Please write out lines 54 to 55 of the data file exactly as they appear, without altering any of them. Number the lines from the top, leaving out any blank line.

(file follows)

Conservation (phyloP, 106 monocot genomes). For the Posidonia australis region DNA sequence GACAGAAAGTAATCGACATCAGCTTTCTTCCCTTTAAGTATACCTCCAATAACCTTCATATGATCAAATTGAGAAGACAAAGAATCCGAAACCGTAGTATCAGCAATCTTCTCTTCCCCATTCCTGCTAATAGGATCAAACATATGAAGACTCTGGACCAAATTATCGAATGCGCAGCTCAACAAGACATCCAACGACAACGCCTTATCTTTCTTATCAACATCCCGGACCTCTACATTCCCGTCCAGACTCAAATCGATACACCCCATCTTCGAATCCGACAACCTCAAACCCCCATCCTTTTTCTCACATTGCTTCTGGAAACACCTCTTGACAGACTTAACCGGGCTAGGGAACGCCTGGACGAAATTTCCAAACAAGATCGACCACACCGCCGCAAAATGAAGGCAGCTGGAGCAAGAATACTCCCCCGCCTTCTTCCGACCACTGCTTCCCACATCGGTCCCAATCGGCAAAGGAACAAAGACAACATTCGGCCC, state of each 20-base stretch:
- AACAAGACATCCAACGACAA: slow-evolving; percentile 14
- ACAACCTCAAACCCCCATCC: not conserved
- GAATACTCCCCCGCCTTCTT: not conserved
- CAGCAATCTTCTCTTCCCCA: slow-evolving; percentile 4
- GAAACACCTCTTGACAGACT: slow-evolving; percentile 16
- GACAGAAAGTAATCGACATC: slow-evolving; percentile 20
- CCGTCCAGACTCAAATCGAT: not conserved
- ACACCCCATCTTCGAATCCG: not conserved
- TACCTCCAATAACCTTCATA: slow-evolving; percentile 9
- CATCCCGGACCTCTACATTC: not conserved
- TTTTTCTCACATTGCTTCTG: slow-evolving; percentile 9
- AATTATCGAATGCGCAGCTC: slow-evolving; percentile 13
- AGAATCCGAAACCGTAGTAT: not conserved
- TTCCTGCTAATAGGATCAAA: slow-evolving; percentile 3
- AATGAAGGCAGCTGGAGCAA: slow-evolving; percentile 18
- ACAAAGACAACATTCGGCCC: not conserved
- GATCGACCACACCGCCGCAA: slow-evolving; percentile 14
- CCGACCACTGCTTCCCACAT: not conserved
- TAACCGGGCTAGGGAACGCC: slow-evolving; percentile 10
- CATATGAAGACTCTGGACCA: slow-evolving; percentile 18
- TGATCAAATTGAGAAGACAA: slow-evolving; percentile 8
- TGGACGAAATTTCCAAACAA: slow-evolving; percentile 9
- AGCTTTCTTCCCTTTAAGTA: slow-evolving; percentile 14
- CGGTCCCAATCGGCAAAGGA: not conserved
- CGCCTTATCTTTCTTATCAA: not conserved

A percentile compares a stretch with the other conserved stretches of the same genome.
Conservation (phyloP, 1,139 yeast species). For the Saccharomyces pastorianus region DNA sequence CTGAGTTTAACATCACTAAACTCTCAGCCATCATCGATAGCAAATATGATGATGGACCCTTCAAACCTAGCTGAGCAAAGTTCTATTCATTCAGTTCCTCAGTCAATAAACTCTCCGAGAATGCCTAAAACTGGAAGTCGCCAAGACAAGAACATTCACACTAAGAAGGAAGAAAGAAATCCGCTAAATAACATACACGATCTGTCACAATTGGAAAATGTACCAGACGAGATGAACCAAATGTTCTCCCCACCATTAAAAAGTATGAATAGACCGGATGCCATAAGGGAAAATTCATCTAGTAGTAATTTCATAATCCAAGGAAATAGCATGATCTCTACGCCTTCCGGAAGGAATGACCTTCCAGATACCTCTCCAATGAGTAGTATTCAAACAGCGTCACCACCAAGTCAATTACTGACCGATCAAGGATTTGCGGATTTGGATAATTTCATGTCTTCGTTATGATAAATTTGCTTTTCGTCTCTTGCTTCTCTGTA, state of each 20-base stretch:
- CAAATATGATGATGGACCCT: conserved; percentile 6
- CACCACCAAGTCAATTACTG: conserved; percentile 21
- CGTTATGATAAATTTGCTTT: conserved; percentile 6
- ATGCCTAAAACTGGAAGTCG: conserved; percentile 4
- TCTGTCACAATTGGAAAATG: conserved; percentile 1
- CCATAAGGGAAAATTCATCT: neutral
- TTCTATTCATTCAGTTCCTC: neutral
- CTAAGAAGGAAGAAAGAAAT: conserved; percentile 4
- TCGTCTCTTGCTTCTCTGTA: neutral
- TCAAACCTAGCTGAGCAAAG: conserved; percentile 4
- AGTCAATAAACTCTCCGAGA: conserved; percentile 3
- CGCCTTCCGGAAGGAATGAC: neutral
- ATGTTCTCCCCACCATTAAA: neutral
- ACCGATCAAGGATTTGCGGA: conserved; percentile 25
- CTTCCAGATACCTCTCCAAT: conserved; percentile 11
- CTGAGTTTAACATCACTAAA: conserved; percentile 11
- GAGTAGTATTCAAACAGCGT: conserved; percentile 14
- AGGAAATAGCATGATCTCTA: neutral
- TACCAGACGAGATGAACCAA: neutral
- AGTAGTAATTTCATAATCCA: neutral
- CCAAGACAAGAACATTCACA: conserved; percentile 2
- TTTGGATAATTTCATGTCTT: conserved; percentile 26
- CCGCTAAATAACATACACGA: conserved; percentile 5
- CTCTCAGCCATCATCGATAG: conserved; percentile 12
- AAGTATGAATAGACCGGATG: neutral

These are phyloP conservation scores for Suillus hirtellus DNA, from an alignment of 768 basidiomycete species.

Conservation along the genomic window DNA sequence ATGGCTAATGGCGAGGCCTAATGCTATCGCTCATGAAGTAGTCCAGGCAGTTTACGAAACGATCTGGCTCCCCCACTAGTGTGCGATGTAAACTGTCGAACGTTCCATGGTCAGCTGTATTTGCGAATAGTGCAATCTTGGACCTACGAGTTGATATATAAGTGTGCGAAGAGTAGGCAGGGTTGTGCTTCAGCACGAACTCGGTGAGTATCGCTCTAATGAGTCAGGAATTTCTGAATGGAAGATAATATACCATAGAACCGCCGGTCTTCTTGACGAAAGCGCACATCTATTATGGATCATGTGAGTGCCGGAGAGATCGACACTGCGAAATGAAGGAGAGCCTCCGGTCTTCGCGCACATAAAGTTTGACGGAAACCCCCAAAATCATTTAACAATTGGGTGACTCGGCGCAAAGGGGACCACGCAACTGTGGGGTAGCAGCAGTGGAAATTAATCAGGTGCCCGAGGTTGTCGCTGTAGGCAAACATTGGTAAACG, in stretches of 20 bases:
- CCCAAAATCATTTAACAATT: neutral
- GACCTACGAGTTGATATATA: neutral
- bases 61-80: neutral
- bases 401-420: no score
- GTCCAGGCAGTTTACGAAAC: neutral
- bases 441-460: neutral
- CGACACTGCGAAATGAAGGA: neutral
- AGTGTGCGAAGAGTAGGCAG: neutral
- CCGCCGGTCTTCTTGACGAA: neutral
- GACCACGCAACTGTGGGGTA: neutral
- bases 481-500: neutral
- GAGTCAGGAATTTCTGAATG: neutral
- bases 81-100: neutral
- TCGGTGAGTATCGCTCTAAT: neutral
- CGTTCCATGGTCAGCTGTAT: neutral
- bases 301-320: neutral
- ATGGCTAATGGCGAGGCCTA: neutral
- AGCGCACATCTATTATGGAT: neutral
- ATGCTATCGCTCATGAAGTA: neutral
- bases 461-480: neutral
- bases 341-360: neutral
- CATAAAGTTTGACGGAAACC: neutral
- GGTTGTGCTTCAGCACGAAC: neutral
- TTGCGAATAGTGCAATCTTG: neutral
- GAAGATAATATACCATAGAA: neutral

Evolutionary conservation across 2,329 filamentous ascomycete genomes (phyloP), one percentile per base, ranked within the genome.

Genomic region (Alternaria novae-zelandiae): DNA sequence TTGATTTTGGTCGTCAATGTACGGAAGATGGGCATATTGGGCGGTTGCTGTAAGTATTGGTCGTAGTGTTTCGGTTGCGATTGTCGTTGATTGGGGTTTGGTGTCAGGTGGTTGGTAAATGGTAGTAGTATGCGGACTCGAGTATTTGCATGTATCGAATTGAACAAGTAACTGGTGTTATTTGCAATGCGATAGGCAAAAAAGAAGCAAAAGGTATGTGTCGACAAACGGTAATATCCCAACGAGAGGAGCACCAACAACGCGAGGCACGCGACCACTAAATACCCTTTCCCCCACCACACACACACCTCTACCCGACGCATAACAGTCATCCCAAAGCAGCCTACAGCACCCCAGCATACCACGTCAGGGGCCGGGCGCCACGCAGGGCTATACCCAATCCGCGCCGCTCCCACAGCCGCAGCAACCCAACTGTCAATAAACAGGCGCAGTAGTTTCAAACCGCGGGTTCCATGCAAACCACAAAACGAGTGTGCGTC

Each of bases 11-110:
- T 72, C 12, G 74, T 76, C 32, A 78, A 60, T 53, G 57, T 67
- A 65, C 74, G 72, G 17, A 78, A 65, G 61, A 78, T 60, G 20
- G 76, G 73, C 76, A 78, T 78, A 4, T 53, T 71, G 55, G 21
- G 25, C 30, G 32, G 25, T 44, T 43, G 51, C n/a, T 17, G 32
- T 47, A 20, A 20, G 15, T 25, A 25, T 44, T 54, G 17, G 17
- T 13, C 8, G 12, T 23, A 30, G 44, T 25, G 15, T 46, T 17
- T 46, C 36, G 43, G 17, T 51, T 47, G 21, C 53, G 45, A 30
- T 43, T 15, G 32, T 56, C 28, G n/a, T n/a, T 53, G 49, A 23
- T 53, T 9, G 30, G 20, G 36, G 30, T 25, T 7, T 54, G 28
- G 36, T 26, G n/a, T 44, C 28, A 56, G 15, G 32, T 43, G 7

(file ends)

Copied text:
These are phyloP conservation scores for Suillus hirtellus DNA, from an alignment of 768 basidiomycete species.

Conservation along the genomic window DNA sequence ATGGCTAATGGCGAGGCCTAATGCTATCGCTCATGAAGTAGTCCAGGCAGTTTACGAAACGATCTGGCTCCCCCACTAGTGTGCGATGTAAACTGTCGAACGTTCCATGGTCAGCTGTATTTGCGAATAGTGCAATCTTGGACCTACGAGTTGATATATAAGTGTGCGAAGAGTAGGCAGGGTTGTGCTTCAGCACGAACTCGGTGAGTATCGCTCTAATGAGTCAGGAATTTCTGAATGGAAGATAATATACCATAGAACCGCCGGTCTTCTTGACGAAAGCGCACATCTATTATGGATCATGTGAGTGCCGGAGAGATCGACACTGCGAAATGAAGGAGAGCCTCCGGTCTTCGCGCACATAAAGTTTGACGGAAACCCCCAAAATCATTTAACAATTGGGTGACTCGGCGCAAAGGGGACCACGCAACTGTGGGGTAGCAGCAGTGGAAATTAATCAGGTGCCCGAGGTTGTCGCTGTAGGCAAACATTGGTAAACG, in stretches of 20 bases: